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What is your judgment as to whether if there is going to be a free election that will be a true reflection of the people's feelings, and what intelligence do you have from Panama as to how the people of Panama feel about these two treaties?

Mr. LEVINSON. It would be presumptuous on my part, Senator, to tell you what the Panamanians thought.

I would feel that despite the statements that have been made by others, the vast majority of Panamanians would be in favor of these treaties. Whether or not there will be free elections, I am in no position to judge. I think despite the fact that there might not be, if that should be the case, I still think the vast majority of Panamanians would favor this treaty.


Senator PERCY. Earlier this year General Torrijos paid a state visit to Libya at the invitation of President Qadhafi. After the visit, some press accounts alluded to anti-Semitic activities in Panama on the part of the Torrijos government.

Do you have any knowledge of such activities and, if there were a very serious problem in Panama, would you not be likely to have some direct knowledge of that?

Mr. LEVINSON. I have no direct knowledge. I was informed this morning that at one point there were some anti-Semitic leaflets being distributed in Panama. I know President Torrijos was recently in Israel. I do not know the outcome of those conferences but I sit here as an American and I would hope that in the long run what is best for America and Panama is the same thing and I will not want to confuse the issue with any question of anti-Semitism.


Senator Percy. In your statement you say that "this country's response to the new treaty can also be a source of pride. It can demonstrate the United States generosity and self-confidence, and its flexibility in facing new realities."

President Carter put it another way but in the same vein. He said our entering into these treaties is really an indication of the strength of this country.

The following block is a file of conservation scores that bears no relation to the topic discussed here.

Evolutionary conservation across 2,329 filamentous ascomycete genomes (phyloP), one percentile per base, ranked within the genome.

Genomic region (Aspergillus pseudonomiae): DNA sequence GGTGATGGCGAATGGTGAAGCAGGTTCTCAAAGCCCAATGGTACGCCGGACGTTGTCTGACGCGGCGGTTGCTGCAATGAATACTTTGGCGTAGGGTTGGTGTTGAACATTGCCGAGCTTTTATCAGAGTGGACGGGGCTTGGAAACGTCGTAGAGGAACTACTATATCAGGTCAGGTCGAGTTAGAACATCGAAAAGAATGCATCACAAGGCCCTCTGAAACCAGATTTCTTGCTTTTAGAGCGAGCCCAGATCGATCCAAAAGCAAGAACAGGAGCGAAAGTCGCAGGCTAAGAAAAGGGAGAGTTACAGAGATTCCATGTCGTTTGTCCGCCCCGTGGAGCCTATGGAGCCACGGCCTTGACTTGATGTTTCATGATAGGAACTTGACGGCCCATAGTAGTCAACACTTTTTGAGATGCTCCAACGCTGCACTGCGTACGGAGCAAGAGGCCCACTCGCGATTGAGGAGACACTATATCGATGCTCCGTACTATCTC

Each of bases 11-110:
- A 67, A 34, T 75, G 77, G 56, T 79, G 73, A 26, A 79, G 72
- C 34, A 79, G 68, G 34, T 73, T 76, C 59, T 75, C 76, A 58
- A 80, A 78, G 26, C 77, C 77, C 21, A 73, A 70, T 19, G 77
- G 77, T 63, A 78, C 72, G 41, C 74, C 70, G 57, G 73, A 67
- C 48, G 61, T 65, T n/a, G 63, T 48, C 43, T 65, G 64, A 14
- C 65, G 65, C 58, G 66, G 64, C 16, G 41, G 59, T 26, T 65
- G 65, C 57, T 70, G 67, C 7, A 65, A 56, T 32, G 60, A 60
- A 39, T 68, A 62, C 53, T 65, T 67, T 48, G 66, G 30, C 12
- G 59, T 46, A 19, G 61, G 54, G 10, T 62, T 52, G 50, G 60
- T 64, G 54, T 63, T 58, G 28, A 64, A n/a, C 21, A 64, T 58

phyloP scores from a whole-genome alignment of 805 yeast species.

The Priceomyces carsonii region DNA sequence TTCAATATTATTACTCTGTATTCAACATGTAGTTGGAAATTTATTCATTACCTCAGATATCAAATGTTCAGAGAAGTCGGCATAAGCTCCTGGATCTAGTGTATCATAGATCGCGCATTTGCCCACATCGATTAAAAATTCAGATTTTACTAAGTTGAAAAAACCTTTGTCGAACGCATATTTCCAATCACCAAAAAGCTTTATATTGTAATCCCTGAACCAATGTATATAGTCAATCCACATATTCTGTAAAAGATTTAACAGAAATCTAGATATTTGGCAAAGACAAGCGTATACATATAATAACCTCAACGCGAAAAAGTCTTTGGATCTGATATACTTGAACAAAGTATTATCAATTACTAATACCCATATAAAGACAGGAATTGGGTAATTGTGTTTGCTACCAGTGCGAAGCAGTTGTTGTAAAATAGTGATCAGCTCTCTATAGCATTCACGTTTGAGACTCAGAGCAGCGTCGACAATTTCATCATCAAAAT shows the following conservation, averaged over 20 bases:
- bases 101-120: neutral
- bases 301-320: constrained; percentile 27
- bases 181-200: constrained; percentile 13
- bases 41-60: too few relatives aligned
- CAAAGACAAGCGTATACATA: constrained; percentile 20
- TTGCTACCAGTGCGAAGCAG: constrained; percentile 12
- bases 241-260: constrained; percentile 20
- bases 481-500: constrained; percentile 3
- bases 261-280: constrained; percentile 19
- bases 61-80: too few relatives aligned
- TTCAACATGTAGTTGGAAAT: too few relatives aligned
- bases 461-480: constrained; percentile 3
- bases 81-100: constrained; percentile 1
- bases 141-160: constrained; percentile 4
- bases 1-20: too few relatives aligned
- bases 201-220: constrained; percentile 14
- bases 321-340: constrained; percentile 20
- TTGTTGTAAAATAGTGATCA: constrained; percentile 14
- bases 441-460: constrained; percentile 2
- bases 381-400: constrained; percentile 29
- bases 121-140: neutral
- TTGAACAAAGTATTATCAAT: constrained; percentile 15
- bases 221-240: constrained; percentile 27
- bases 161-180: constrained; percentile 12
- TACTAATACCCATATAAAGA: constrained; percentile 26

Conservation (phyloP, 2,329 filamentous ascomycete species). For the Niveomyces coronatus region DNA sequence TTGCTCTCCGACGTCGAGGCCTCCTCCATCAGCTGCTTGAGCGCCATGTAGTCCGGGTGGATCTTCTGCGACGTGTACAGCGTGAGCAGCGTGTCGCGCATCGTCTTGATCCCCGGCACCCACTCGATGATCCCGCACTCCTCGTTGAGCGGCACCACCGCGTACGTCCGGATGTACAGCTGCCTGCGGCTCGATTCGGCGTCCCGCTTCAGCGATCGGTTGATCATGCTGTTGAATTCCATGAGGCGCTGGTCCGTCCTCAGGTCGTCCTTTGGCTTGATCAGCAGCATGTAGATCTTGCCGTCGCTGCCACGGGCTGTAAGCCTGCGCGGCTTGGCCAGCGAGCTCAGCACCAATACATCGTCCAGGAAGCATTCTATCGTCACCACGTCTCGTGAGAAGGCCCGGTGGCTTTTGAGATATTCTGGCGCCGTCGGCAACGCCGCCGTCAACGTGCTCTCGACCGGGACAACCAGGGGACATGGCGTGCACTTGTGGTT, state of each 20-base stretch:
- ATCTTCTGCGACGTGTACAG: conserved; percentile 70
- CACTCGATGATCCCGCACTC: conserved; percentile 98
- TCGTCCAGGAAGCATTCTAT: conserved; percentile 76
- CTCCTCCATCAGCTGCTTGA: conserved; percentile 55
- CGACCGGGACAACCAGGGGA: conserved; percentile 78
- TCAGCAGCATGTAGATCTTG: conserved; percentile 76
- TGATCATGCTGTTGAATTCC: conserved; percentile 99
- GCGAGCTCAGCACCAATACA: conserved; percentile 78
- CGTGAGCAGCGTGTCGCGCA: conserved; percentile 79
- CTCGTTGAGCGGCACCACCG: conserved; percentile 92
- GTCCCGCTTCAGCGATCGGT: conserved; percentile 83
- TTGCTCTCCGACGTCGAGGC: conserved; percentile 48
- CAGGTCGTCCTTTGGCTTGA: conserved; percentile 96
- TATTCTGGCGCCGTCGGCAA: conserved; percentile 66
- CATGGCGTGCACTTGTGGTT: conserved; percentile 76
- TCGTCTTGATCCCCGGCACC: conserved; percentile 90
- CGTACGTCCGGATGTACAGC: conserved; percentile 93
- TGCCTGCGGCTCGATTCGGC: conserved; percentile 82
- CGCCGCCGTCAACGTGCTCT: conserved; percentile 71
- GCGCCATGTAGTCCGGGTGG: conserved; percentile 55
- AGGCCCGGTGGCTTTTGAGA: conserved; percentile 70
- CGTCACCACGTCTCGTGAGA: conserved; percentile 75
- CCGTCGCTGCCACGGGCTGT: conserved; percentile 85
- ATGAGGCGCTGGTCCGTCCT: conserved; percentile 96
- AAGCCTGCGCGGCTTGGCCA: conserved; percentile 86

Early in these hearings I read a few letters from constituents I picked at random that were quite typical of comments I get. A very large number of them referred to the United States as a paper tiger. They said if we ratified these treaties it would show we could not stand up for our so-called rights.

Another witness described the whole pattern of American withdrawal from Vietnam, our nonparticipation in Angola, and now the turning over of control of the Panama Canal, as evidence of the lessening influence of the United States in the world today.

How would you respond to those who say that we are just a paper tiger if we pack up and leave the Panama Canal ?

Mr. LEVINSON. I would have said I thought that we had all of us agreed Vietnam was a mistake. I would have said we probably had no

right to be in Angola at any point. I would have said to admit a mistake and correct it in Panama is a sign of strength, not of weakness. It is the weak man who stays stubbornly blind and says “I will not change."

The strong man says "I am wrong, I am willing to change and go forward."


Senator PERCY. Because you are an officer, vice president, of the Synagogue Council of America and chairman of its Committee on International Affairs, I wonder if you could give this committee your impression of the human rights situation in Panama. Have you received any reports of religious persecution in Panama or violations of religious freedoms in Panama

Mr. LEVINSON. No, we have not received any reports of religious violations of Jewish people. I have heard some testimony here. The whole area of human rights, whether it is Panama or anywhere else, raises a very difficult question. I think maybe we all applaud President Carter on his declaration on human rights.